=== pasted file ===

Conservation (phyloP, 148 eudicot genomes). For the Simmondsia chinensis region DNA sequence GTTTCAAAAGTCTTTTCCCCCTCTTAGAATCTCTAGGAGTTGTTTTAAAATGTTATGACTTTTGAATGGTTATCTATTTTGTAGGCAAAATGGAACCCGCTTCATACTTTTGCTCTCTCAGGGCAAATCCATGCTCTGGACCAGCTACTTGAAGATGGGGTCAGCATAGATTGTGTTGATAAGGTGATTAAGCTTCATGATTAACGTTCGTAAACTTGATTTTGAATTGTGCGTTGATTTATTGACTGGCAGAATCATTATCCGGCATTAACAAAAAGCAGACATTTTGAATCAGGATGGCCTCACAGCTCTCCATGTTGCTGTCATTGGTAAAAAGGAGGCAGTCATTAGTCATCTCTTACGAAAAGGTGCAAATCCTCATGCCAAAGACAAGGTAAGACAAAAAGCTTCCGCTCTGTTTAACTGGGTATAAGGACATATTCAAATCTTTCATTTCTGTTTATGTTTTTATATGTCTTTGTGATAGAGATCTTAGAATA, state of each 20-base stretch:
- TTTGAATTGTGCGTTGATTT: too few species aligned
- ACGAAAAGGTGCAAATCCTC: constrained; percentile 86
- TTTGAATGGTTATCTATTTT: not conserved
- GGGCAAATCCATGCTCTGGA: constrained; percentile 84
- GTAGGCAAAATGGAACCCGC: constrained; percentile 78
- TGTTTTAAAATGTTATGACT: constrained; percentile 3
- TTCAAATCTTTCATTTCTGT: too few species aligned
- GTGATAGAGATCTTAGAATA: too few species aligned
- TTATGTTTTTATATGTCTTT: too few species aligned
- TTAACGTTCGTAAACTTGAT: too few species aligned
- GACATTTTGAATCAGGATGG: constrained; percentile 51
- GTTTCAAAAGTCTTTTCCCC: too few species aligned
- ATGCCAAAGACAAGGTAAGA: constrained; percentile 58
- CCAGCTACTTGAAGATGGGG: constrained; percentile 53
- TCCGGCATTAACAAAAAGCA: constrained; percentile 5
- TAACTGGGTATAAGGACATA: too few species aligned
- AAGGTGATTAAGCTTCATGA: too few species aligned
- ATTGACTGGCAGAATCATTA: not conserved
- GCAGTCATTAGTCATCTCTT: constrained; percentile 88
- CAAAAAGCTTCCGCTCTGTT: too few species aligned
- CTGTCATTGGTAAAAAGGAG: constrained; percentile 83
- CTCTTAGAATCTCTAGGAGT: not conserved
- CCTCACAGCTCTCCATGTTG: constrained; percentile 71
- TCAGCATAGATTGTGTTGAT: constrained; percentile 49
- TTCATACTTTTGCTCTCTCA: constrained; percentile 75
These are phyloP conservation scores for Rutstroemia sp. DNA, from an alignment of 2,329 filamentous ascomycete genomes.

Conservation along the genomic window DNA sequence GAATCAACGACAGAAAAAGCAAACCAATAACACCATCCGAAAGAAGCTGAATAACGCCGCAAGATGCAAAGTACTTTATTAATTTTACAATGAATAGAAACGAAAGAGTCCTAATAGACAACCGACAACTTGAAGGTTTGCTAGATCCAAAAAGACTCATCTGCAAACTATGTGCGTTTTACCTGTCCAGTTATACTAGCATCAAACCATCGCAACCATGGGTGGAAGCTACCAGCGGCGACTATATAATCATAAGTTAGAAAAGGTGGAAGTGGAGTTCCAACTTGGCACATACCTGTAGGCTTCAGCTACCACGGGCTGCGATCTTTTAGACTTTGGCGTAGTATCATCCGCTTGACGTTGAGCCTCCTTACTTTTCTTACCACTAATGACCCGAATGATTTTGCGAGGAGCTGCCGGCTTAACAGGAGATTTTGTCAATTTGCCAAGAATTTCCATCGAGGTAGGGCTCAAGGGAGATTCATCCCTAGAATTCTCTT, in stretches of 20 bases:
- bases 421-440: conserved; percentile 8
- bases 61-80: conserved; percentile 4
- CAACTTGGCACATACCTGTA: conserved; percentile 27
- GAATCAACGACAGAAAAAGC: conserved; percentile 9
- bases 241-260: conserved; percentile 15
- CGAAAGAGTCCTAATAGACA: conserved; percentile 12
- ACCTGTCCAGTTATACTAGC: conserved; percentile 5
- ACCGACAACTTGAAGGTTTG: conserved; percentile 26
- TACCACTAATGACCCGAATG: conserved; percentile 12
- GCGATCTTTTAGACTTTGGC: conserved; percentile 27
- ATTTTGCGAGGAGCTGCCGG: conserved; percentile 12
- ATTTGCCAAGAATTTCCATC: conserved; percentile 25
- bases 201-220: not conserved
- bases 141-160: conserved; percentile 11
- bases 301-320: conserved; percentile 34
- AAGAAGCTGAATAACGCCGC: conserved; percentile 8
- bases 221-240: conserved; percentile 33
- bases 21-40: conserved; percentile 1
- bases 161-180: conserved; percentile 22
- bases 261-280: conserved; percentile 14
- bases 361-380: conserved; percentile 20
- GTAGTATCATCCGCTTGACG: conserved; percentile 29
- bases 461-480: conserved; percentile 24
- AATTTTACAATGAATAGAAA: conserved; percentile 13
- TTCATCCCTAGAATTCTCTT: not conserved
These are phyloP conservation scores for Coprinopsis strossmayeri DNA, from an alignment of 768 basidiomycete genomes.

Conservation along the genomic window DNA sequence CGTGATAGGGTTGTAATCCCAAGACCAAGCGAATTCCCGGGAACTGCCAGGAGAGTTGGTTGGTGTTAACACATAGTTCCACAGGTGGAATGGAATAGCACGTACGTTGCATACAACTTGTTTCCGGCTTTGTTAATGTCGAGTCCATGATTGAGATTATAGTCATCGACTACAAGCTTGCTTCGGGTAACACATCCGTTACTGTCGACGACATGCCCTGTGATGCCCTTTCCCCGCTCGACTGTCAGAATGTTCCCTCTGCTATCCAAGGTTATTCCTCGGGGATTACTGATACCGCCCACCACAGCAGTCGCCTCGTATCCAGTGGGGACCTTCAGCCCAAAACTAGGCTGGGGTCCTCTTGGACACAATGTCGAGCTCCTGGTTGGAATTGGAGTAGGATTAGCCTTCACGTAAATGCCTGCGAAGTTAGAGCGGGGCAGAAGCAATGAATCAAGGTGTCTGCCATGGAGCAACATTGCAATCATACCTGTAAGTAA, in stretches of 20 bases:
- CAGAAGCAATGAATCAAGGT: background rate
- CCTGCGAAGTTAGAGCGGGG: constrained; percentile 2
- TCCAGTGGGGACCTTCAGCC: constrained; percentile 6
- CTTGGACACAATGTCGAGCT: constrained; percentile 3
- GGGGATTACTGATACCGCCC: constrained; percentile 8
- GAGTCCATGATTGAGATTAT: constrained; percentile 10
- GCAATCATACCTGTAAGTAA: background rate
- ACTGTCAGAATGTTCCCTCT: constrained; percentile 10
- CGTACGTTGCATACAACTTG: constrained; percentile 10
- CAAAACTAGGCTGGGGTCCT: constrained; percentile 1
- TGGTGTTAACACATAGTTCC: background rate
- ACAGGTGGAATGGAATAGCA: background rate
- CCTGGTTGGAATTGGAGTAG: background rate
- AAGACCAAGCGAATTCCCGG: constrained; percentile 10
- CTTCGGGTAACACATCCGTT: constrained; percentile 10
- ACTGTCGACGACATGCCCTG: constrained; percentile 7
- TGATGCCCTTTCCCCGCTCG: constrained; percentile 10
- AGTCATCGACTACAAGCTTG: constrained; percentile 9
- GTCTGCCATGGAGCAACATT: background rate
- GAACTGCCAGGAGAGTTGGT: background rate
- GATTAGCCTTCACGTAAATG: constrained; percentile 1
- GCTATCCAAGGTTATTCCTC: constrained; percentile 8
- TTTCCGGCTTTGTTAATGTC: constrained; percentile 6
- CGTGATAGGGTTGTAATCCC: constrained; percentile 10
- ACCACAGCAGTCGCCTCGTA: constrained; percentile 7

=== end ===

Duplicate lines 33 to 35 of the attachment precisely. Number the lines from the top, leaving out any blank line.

- bases 241-260: conserved; percentile 15
- CGAAAGAGTCCTAATAGACA: conserved; percentile 12
- ACCTGTCCAGTTATACTAGC: conserved; percentile 5